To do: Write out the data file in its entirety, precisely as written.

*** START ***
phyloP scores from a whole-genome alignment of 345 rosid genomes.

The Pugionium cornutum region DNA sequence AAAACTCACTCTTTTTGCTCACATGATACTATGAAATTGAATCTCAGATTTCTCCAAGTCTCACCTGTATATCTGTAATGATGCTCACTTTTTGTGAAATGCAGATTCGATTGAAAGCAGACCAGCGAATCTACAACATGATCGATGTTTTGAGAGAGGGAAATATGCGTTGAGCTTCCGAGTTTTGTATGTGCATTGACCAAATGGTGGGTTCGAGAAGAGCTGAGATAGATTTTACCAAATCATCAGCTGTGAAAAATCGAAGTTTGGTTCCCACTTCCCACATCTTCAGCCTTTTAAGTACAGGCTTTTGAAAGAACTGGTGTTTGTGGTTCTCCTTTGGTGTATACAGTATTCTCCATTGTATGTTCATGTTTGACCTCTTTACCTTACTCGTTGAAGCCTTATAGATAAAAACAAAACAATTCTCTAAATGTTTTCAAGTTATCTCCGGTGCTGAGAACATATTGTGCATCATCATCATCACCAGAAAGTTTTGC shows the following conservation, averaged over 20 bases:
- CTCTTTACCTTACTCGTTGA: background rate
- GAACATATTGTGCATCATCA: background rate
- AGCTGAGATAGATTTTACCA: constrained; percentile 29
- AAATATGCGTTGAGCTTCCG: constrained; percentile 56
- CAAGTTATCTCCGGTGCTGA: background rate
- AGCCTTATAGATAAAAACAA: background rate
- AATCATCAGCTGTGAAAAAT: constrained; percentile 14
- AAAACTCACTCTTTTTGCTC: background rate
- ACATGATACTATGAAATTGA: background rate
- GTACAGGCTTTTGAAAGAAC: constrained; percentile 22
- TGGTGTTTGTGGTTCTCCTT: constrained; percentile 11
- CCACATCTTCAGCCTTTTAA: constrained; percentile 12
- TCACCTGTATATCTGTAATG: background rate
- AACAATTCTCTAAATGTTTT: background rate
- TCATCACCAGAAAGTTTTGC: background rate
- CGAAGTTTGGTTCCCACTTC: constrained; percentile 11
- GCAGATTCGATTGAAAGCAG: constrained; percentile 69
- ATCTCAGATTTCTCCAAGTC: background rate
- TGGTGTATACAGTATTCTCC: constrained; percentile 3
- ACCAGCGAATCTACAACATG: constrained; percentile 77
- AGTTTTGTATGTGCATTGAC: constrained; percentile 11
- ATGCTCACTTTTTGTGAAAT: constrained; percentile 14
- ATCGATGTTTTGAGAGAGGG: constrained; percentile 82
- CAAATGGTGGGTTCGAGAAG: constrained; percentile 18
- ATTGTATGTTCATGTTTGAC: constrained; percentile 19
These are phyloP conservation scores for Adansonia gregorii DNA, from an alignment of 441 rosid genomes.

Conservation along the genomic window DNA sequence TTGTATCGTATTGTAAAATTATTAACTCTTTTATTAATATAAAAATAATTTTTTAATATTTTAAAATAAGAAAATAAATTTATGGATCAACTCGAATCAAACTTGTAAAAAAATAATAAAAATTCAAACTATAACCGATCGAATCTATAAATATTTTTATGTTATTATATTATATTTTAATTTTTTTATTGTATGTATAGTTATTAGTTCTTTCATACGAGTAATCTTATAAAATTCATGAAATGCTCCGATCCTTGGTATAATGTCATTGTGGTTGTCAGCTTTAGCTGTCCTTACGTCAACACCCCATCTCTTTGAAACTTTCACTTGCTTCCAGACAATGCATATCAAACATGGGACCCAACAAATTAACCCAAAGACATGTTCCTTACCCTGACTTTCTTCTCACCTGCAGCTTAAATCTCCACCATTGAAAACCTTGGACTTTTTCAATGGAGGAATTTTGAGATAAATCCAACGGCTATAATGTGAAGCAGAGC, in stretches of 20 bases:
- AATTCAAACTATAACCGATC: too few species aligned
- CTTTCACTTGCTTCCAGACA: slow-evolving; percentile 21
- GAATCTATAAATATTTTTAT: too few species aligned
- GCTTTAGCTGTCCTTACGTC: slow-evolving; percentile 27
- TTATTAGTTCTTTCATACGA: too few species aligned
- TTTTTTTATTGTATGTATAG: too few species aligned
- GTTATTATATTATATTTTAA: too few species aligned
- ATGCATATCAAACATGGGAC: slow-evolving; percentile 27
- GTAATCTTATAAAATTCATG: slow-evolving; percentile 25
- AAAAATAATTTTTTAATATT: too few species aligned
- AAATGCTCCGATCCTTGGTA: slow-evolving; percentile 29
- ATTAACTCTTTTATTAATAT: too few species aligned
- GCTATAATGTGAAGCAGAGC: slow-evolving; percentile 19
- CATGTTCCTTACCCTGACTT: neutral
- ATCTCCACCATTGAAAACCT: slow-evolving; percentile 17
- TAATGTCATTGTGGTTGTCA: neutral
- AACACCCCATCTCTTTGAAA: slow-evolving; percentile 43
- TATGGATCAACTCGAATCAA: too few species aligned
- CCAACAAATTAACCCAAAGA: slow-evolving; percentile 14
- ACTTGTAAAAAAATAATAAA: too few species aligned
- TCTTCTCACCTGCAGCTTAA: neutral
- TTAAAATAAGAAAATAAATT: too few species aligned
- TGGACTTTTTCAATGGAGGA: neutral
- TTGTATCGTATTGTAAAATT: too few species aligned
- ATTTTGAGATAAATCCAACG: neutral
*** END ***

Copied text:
phyloP scores from a whole-genome alignment of 345 rosid genomes.

The Pugionium cornutum region DNA sequence AAAACTCACTCTTTTTGCTCACATGATACTATGAAATTGAATCTCAGATTTCTCCAAGTCTCACCTGTATATCTGTAATGATGCTCACTTTTTGTGAAATGCAGATTCGATTGAAAGCAGACCAGCGAATCTACAACATGATCGATGTTTTGAGAGAGGGAAATATGCGTTGAGCTTCCGAGTTTTGTATGTGCATTGACCAAATGGTGGGTTCGAGAAGAGCTGAGATAGATTTTACCAAATCATCAGCTGTGAAAAATCGAAGTTTGGTTCCCACTTCCCACATCTTCAGCCTTTTAAGTACAGGCTTTTGAAAGAACTGGTGTTTGTGGTTCTCCTTTGGTGTATACAGTATTCTCCATTGTATGTTCATGTTTGACCTCTTTACCTTACTCGTTGAAGCCTTATAGATAAAAACAAAACAATTCTCTAAATGTTTTCAAGTTATCTCCGGTGCTGAGAACATATTGTGCATCATCATCATCACCAGAAAGTTTTGC shows the following conservation, averaged over 20 bases:
- CTCTTTACCTTACTCGTTGA: background rate
- GAACATATTGTGCATCATCA: background rate
- AGCTGAGATAGATTTTACCA: constrained; percentile 29
- AAATATGCGTTGAGCTTCCG: constrained; percentile 56
- CAAGTTATCTCCGGTGCTGA: background rate
- AGCCTTATAGATAAAAACAA: background rate
- AATCATCAGCTGTGAAAAAT: constrained; percentile 14
- AAAACTCACTCTTTTTGCTC: background rate
- ACATGATACTATGAAATTGA: background rate
- GTACAGGCTTTTGAAAGAAC: constrained; percentile 22
- TGGTGTTTGTGGTTCTCCTT: constrained; percentile 11
- CCACATCTTCAGCCTTTTAA: constrained; percentile 12
- TCACCTGTATATCTGTAATG: background rate
- AACAATTCTCTAAATGTTTT: background rate
- TCATCACCAGAAAGTTTTGC: background rate
- CGAAGTTTGGTTCCCACTTC: constrained; percentile 11
- GCAGATTCGATTGAAAGCAG: constrained; percentile 69
- ATCTCAGATTTCTCCAAGTC: background rate
- TGGTGTATACAGTATTCTCC: constrained; percentile 3
- ACCAGCGAATCTACAACATG: constrained; percentile 77
- AGTTTTGTATGTGCATTGAC: constrained; percentile 11
- ATGCTCACTTTTTGTGAAAT: constrained; percentile 14
- ATCGATGTTTTGAGAGAGGG: constrained; percentile 82
- CAAATGGTGGGTTCGAGAAG: constrained; percentile 18
- ATTGTATGTTCATGTTTGAC: constrained; percentile 19
These are phyloP conservation scores for Adansonia gregorii DNA, from an alignment of 441 rosid genomes.

Conservation along the genomic window DNA sequence TTGTATCGTATTGTAAAATTATTAACTCTTTTATTAATATAAAAATAATTTTTTAATATTTTAAAATAAGAAAATAAATTTATGGATCAACTCGAATCAAACTTGTAAAAAAATAATAAAAATTCAAACTATAACCGATCGAATCTATAAATATTTTTATGTTATTATATTATATTTTAATTTTTTTATTGTATGTATAGTTATTAGTTCTTTCATACGAGTAATCTTATAAAATTCATGAAATGCTCCGATCCTTGGTATAATGTCATTGTGGTTGTCAGCTTTAGCTGTCCTTACGTCAACACCCCATCTCTTTGAAACTTTCACTTGCTTCCAGACAATGCATATCAAACATGGGACCCAACAAATTAACCCAAAGACATGTTCCTTACCCTGACTTTCTTCTCACCTGCAGCTTAAATCTCCACCATTGAAAACCTTGGACTTTTTCAATGGAGGAATTTTGAGATAAATCCAACGGCTATAATGTGAAGCAGAGC, in stretches of 20 bases:
- AATTCAAACTATAACCGATC: too few species aligned
- CTTTCACTTGCTTCCAGACA: slow-evolving; percentile 21
- GAATCTATAAATATTTTTAT: too few species aligned
- GCTTTAGCTGTCCTTACGTC: slow-evolving; percentile 27
- TTATTAGTTCTTTCATACGA: too few species aligned
- TTTTTTTATTGTATGTATAG: too few species aligned
- GTTATTATATTATATTTTAA: too few species aligned
- ATGCATATCAAACATGGGAC: slow-evolving; percentile 27
- GTAATCTTATAAAATTCATG: slow-evolving; percentile 25
- AAAAATAATTTTTTAATATT: too few species aligned
- AAATGCTCCGATCCTTGGTA: slow-evolving; percentile 29
- ATTAACTCTTTTATTAATAT: too few species aligned
- GCTATAATGTGAAGCAGAGC: slow-evolving; percentile 19
- CATGTTCCTTACCCTGACTT: neutral
- ATCTCCACCATTGAAAACCT: slow-evolving; percentile 17
- TAATGTCATTGTGGTTGTCA: neutral
- AACACCCCATCTCTTTGAAA: slow-evolving; percentile 43
- TATGGATCAACTCGAATCAA: too few species aligned
- CCAACAAATTAACCCAAAGA: slow-evolving; percentile 14
- ACTTGTAAAAAAATAATAAA: too few species aligned
- TCTTCTCACCTGCAGCTTAA: neutral
- TTAAAATAAGAAAATAAATT: too few species aligned
- TGGACTTTTTCAATGGAGGA: neutral
- TTGTATCGTATTGTAAAATT: too few species aligned
- ATTTTGAGATAAATCCAACG: neutral